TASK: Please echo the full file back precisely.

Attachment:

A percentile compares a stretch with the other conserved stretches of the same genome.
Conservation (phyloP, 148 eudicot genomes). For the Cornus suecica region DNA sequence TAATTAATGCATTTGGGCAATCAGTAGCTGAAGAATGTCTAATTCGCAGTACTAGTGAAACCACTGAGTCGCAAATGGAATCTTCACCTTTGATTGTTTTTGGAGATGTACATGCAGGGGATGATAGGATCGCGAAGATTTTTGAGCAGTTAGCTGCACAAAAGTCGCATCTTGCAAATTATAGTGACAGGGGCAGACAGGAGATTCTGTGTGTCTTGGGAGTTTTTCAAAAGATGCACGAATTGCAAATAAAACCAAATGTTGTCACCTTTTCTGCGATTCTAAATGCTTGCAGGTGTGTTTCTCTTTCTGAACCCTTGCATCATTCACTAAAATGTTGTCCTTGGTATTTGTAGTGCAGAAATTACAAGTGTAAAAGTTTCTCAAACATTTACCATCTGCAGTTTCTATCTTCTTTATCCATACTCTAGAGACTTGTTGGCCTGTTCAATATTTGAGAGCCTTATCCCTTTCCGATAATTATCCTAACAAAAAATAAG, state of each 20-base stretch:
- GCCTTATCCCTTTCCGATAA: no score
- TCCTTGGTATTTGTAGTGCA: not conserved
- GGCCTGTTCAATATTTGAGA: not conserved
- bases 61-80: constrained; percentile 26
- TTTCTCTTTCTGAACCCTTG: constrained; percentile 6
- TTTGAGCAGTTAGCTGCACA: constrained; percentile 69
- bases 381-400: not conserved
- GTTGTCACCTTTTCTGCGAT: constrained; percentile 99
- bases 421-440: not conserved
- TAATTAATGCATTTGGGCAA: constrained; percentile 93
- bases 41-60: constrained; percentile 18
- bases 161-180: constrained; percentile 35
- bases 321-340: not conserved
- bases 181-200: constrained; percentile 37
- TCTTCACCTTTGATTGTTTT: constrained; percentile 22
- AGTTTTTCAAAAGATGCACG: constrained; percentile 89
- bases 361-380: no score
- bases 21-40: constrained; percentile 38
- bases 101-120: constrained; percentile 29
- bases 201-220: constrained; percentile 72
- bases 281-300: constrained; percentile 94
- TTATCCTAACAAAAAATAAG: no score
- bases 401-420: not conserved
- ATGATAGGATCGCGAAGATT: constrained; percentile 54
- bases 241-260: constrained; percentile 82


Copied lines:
A percentile compares a stretch with the other conserved stretches of the same genome.
Conservation (phyloP, 148 eudicot genomes). For the Cornus suecica region DNA sequence TAATTAATGCATTTGGGCAATCAGTAGCTGAAGAATGTCTAATTCGCAGTACTAGTGAAACCACTGAGTCGCAAATGGAATCTTCACCTTTGATTGTTTTTGGAGATGTACATGCAGGGGATGATAGGATCGCGAAGATTTTTGAGCAGTTAGCTGCACAAAAGTCGCATCTTGCAAATTATAGTGACAGGGGCAGACAGGAGATTCTGTGTGTCTTGGGAGTTTTTCAAAAGATGCACGAATTGCAAATAAAACCAAATGTTGTCACCTTTTCTGCGATTCTAAATGCTTGCAGGTGTGTTTCTCTTTCTGAACCCTTGCATCATTCACTAAAATGTTGTCCTTGGTATTTGTAGTGCAGAAATTACAAGTGTAAAAGTTTCTCAAACATTTACCATCTGCAGTTTCTATCTTCTTTATCCATACTCTAGAGACTTGTTGGCCTGTTCAATATTTGAGAGCCTTATCCCTTTCCGATAATTATCCTAACAAAAAATAAG, state of each 20-base stretch:
- GCCTTATCCCTTTCCGATAA: no score
- TCCTTGGTATTTGTAGTGCA: not conserved
- GGCCTGTTCAATATTTGAGA: not conserved
- bases 61-80: constrained; percentile 26
- TTTCTCTTTCTGAACCCTTG: constrained; percentile 6
- TTTGAGCAGTTAGCTGCACA: constrained; percentile 69
- bases 381-400: not conserved
- GTTGTCACCTTTTCTGCGAT: constrained; percentile 99
- bases 421-440: not conserved
- TAATTAATGCATTTGGGCAA: constrained; percentile 93
- bases 41-60: constrained; percentile 18
- bases 161-180: constrained; percentile 35
- bases 321-340: not conserved
- bases 181-200: constrained; percentile 37
- TCTTCACCTTTGATTGTTTT: constrained; percentile 22
- AGTTTTTCAAAAGATGCACG: constrained; percentile 89
- bases 361-380: no score
- bases 21-40: constrained; percentile 38
- bases 101-120: constrained; percentile 29
- bases 201-220: constrained; percentile 72
- bases 281-300: constrained; percentile 94
- TTATCCTAACAAAAAATAAG: no score
- bases 401-420: not conserved
- ATGATAGGATCGCGAAGATT: constrained; percentile 54
- bases 241-260: constrained; percentile 82